The overriding theme of The Latham Diaries is of a man with all the answers to the Labor Party’s political woes, struggling against a moribund organisation that pointedly ignores everything he has to offer. At one point in the Diaries Latham describes himself as a ‘caucus Cassandra’ – one pleading to warn of dangers ahead, but no one listening. By the end of the book I had this image of Latham as Saint Sebastian, being killed in a kind of slow, unbearable ecstasy by innumerable arrows (ecstasy in the original Greek means to be outside of oneself).
The major difficulty for the reader will be to try and figure out how much of Latham’s attitude and general perceptions have coloured/distorted what actually happened. For example, was Beazley really trying to start a smear campaign, spreading around allegations of sexual misconduct on Latham’s part? And what of some of the more extraordinary claims, like Kevin Rudd breaking down in tears? I’m inclined to think it's too wild and extraordinary to have been invented. But on the other hand, you have to be sceptical. Latham dishes it out on just about everyone, constantly referring to his party colleagues as ‘these people’. I was also shocked that he could be so indiscreet as to report conversations he had had with people that were obviously intended to be private.
In some ways, the book almost reads like a fast paced Christina Stead comedy. Indeed, I thought a lot of the diary entries would make great material for a novel. When we watch television reports, all we see is the official, self-important side of politicians, but Latham here portrays people at their most human and pathetic. Like his visit to Bob and Blanche Hawke's luxury pad. He describes the opulent lifestyle of the former unionist, deciding to leave the house once the masseur arrived for B & B’s regular afternoon sessions. I also enjoyed the sections where Latham goes to Keating for advice. Keating comes across as some sort of wise old mafia boss.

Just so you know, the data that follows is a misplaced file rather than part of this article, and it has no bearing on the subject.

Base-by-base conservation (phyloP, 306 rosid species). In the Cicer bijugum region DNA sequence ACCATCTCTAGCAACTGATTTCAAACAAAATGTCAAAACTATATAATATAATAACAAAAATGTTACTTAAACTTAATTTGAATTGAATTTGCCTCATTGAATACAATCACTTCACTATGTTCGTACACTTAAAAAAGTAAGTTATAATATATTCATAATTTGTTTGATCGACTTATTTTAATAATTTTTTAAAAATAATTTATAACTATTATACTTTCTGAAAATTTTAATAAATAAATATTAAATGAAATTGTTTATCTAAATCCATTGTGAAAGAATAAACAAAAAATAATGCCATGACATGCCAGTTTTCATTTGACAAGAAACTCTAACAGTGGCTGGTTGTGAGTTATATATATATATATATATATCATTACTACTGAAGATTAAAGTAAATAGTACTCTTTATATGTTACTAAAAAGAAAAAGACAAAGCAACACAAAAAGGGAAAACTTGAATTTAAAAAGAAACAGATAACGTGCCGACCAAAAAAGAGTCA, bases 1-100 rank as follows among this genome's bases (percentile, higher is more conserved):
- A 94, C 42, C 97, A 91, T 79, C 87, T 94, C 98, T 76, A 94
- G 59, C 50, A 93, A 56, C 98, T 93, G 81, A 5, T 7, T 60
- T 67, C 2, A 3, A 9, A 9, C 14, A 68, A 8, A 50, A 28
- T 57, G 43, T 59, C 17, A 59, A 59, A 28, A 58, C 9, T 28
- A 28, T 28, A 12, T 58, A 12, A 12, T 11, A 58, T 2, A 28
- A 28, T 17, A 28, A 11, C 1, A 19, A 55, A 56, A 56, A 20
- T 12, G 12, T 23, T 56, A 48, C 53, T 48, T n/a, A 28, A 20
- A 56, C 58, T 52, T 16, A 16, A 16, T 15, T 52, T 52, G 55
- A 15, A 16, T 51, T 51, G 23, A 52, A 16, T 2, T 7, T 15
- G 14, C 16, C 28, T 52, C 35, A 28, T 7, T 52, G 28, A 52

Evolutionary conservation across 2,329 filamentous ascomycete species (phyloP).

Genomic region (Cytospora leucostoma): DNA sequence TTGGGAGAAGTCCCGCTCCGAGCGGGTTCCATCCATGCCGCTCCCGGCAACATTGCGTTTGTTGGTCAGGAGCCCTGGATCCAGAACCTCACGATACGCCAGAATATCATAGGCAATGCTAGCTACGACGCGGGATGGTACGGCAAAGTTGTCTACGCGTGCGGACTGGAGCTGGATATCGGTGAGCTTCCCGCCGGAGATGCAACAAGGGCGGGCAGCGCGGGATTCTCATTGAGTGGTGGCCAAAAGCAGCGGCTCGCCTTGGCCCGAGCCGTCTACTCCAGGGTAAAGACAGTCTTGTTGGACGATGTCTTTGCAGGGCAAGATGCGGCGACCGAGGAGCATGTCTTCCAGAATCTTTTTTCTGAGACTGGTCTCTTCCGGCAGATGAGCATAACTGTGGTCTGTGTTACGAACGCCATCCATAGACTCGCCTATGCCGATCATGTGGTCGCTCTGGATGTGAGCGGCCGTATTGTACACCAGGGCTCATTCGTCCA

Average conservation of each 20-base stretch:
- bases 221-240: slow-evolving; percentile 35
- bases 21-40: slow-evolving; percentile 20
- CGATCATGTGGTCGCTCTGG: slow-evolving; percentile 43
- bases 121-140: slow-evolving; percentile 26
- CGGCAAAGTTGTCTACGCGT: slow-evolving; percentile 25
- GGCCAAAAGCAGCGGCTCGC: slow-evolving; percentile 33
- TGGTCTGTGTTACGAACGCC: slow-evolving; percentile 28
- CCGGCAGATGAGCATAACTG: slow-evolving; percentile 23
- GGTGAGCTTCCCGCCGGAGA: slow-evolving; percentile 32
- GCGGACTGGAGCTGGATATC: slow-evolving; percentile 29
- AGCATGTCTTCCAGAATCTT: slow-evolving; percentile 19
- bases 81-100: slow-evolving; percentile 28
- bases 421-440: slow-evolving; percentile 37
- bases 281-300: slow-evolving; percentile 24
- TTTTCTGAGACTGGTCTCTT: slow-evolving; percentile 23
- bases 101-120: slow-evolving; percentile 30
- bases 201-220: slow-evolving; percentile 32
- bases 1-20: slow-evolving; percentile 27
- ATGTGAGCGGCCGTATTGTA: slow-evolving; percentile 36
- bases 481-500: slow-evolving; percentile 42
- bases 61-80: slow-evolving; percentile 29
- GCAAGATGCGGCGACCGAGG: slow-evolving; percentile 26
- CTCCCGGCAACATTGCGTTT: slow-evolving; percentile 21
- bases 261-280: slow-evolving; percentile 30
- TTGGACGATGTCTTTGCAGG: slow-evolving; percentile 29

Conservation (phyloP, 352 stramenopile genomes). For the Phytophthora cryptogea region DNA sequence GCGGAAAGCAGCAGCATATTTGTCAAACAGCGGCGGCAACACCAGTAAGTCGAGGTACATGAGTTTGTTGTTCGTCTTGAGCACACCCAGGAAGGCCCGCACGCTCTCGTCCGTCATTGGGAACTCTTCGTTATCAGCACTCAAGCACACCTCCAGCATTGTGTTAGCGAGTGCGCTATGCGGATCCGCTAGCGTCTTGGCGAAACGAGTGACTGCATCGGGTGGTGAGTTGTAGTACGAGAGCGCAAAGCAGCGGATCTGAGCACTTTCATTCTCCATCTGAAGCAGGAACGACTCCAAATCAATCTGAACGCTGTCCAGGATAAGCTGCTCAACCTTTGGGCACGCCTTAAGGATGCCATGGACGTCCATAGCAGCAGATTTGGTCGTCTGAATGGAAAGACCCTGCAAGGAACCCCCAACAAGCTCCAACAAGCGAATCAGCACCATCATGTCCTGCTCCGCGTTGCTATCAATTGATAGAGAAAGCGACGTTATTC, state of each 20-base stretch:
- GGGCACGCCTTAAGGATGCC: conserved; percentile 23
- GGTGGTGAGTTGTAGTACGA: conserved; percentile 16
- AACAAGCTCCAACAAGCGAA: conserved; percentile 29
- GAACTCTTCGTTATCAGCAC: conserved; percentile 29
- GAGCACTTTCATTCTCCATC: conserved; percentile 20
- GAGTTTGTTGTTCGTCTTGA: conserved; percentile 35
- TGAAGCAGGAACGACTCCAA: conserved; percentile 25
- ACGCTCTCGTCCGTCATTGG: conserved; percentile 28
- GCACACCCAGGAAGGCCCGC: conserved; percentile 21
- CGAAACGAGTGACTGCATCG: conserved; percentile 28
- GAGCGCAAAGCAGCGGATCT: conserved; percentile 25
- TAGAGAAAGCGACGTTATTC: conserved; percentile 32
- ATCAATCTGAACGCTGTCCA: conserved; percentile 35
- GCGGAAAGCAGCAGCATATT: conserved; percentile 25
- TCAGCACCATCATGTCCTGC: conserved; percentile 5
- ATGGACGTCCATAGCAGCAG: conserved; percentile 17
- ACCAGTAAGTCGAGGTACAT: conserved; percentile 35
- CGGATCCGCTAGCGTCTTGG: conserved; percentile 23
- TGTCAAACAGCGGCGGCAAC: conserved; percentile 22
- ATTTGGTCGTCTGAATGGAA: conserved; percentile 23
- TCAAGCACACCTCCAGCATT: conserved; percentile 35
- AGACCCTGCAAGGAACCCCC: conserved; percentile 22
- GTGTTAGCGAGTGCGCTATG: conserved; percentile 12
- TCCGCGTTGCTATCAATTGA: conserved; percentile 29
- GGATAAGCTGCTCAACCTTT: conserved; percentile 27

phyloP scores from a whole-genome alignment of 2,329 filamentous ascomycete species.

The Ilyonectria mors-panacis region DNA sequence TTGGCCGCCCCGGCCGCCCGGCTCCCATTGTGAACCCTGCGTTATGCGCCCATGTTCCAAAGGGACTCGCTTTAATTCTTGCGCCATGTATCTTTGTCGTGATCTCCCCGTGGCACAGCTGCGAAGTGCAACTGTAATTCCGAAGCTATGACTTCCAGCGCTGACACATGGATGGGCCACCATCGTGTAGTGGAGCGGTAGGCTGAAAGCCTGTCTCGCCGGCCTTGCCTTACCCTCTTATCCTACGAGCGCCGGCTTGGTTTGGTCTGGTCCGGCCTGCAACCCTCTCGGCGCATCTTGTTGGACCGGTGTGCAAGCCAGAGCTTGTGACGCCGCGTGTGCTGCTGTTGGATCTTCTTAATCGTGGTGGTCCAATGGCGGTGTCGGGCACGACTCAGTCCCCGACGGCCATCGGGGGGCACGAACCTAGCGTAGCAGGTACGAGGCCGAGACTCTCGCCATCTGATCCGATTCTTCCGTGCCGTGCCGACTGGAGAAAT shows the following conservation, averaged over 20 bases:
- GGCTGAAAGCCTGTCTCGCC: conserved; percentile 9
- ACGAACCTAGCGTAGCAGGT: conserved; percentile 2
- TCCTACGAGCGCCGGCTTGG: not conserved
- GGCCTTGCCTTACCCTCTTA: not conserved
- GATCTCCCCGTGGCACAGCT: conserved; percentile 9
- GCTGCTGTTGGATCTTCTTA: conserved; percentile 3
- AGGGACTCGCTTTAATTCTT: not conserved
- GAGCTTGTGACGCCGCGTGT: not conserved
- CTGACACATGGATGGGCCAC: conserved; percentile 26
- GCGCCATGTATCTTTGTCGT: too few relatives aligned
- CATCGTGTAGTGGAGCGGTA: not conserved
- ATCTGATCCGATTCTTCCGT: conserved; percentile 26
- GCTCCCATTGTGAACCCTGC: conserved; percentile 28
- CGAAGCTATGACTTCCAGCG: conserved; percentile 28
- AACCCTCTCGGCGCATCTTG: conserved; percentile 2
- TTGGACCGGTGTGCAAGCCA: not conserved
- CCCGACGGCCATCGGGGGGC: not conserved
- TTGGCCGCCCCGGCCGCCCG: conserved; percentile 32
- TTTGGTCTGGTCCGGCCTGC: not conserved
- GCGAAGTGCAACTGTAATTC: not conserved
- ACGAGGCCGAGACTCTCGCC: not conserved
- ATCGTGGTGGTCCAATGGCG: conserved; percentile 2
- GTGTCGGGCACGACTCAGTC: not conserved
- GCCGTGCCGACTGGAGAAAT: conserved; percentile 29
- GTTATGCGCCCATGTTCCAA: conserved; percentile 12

So, strangely enough, this book should give Australians good reason to get involved in politics, as it paints a group of very mediocre and human people. Latham really lifts the veil.
On the Latham policy front, I of course winced every time I had to hear ‘social capital’, ‘mutualism’ or the dreaded ‘ladder of opportunity’ mentioned. I was never really convinced that Latham had a real passion for communities and grass roots democracy. Rather I sensed that he was an ideas nut, an intellectual of sorts, trying to weld his grand social capital scheme onto the Australian public. In the book he states it starkly as, ‘the intellectual reconfiguration of social democracy to deal with the new realities of economic and social change.’ This is a top down approach to social change.
Furthermore, Latham talks about some of his Dick Morris inspired ideas. Here is Latham contrasting his style against Howard’s:
‘I’m under his guard with the politics of personal connection – connecting today with the needs of the Brooks family. This is what Dick Morris calls ‘stooping to succeed’ = staying out of Howard’s firing line on the economy and national security (except for troops out of Iraq), and rolling out a new agenda for families in the outer suburbs.’
But my question is, what is he more impressed by, this type of spin, or the day to day issues that really affect people. His entry about when he went to visit the forests with Bob Brown (whom he admires), is quite revealing:
‘Spend Wednesday and Thursday looking at trees. Not normally my scene, but this is what the New Politics is about: opening up issues for a public dialogue, examining the facts, trying to find points of common interest.’
Most of Latham’s frustrations are that no one listens to his ideas. He even worries over the fact that his ‘ladder of opportunity’ expression had become completely forgotten by the end of the 2004 election campaign.
I reckon I can rely on at least 50% of The Latham Diaries as being true. His sections on the media we can all certainly vouch for. I remember when Crikey was getting all excited over the possibility of there being a buck’s night video of Latham. Just that 50% is enough to give punters a good peek into how our political system works, and make people realise that they could do as good a job if not better themselves. If the Latham diaries has that kind of knock on effect, then it will have been for the good of us all.
Related Web Experience links:
Loner, by Bernard Lagan
Mark Latham Quotes